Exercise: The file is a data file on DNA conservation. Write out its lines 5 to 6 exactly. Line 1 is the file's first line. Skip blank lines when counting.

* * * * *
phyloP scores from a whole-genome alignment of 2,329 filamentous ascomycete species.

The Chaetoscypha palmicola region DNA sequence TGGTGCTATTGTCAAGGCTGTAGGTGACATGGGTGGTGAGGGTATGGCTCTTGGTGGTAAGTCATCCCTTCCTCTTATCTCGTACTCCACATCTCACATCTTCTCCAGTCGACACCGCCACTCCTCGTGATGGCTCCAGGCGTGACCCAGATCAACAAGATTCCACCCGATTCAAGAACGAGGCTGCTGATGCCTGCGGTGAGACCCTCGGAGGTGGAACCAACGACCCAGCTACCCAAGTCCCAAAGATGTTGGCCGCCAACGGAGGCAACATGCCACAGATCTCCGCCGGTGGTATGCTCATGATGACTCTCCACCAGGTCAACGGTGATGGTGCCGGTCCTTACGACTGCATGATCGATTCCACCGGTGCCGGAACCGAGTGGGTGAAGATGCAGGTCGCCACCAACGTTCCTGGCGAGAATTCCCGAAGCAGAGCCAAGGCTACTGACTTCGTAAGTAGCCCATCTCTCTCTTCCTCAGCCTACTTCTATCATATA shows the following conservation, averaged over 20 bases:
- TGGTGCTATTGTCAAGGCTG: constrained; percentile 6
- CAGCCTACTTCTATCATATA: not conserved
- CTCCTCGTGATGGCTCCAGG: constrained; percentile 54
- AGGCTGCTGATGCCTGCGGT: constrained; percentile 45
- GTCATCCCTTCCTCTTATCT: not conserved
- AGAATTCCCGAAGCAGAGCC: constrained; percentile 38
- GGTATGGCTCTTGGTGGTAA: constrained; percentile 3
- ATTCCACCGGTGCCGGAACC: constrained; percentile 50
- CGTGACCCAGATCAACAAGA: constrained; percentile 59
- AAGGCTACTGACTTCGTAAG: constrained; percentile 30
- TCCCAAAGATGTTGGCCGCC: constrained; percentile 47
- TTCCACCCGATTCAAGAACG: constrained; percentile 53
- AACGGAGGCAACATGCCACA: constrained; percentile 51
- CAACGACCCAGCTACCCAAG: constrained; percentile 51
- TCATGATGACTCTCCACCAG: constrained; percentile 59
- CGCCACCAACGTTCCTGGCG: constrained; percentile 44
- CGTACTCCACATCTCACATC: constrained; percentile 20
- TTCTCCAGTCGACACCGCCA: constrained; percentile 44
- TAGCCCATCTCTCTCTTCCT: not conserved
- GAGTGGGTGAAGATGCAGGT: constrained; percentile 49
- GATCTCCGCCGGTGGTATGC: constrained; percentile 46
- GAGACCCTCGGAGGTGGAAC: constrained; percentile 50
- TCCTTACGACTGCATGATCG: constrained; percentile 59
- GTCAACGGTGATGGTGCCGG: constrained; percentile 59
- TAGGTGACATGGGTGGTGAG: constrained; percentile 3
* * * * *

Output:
- CTCCTCGTGATGGCTCCAGG: constrained; percentile 54
- AGGCTGCTGATGCCTGCGGT: constrained; percentile 45